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Cowboys' Four-Receiver Packages Not Successful

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Should Cowboys Use Four WRs?

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ARLINGTON, TX - NOVEMBER 18: Tony Romo of the Dallas Cowboys looks downfield for a receiver under pressure from John Hughes #93 of the Cleveland Browns at Cowboys Stadium.

With the selections of Gavin Escobar and Terrance Williams in the 2013 NFL Draft, there’s no doubt that the face of the Cowboys’ offense is going to shift, perhaps as soon as this season. The first change we’ll see will be more two tight-end sets. Remember, the Cowboys lined up with two or more tight ends on just over 30 percent of snaps in 2012, primarily because they were losing so often. Escobar’s presence and more favorable game situations could lead to two tight ends on half of snaps or more.

The ‘Boys now have three quality pass-catching tight ends, but the selection of Williams gives the team flexibility with their personnel packages. While Williams might have been drafted primarily as the eventual replacement for Miles Austin, the Cowboys would still be wise to utilize his skills in 2013. But don’t forget that slot man Dwayne Harris showed a lot of promise last season. Unless there’s an injury ahead of him, however, he likely won’t see the field often this year.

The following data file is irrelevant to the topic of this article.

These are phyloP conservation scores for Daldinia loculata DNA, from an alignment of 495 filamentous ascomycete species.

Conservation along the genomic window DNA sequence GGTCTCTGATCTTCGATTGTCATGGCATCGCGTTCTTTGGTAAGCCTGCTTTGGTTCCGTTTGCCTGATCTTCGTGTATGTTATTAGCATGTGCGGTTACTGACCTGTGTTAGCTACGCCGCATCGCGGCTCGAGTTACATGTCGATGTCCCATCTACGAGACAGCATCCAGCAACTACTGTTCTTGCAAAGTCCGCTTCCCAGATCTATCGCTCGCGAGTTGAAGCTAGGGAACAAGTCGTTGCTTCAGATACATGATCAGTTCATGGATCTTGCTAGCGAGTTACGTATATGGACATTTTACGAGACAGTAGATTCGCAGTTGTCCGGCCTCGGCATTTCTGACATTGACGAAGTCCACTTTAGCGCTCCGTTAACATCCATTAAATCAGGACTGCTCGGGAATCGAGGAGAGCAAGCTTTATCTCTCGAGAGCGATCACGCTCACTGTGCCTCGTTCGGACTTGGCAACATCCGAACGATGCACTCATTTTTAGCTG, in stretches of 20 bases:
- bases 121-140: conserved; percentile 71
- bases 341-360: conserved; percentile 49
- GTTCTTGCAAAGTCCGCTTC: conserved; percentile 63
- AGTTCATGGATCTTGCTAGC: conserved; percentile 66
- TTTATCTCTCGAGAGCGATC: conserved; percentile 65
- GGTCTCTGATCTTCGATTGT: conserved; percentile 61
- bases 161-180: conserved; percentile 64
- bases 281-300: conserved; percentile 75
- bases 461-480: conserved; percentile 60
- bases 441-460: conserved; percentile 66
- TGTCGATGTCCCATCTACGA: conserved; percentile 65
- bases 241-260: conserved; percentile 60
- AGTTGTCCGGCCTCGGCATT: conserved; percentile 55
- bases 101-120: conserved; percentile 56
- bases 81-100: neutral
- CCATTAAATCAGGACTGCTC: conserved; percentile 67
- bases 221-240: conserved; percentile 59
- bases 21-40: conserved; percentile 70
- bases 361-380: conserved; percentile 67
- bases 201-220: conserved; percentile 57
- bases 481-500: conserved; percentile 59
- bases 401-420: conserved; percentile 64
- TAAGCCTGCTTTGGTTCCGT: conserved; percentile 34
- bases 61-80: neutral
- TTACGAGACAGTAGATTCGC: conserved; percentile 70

That’s because the Cowboys don’t typically run many four-receiver sets. I counted only 29 in all of 2012—fewer than two per game. Tony Romo passed on all 29 dropbacks, completing 17 of them for 172 yards (5.93 YPA), two touchdowns, and two interceptions. That’s a paltry quarterback rating of 69.9. It’s really no surprise; Romo and the ‘Boys have struggled mightily with four receivers in the past. That’s likely because the offense is forced into an empty-set with no one in the backfield, i.e. no threat to run the ball.

And it’s not as if the Cowboys run empty-set formations only in passing situations. Actually, only one of the 29 plays was in the fourth quarter and just eight of them were on third-and-six or longer. While there are certain advantages to employing four receivers (and a tight end) and spreading the field, it’s not really advantageous to do it on first-and-10 in the first quarter. When the defense knows a pass is on the way, the rushers can pin their ears back and come straight for the quarterback. With a struggling offensive line and no one in the backfield to pick up free rushers, that’s probably not the best idea.

So while the Cowboys have an interesting player in Harris, it wouldn’t be smart to force him onto the field as the fourth receiver. Instead, he’ll probably be relegated to competing with B.W. Webb for return duties.

Jonathan Bales is the founder of The DC Times. He writes for DallasCowboys.com and the New York Times. He's also the author of Fantasy Football for Smart People: How to Dominate Your Draft.

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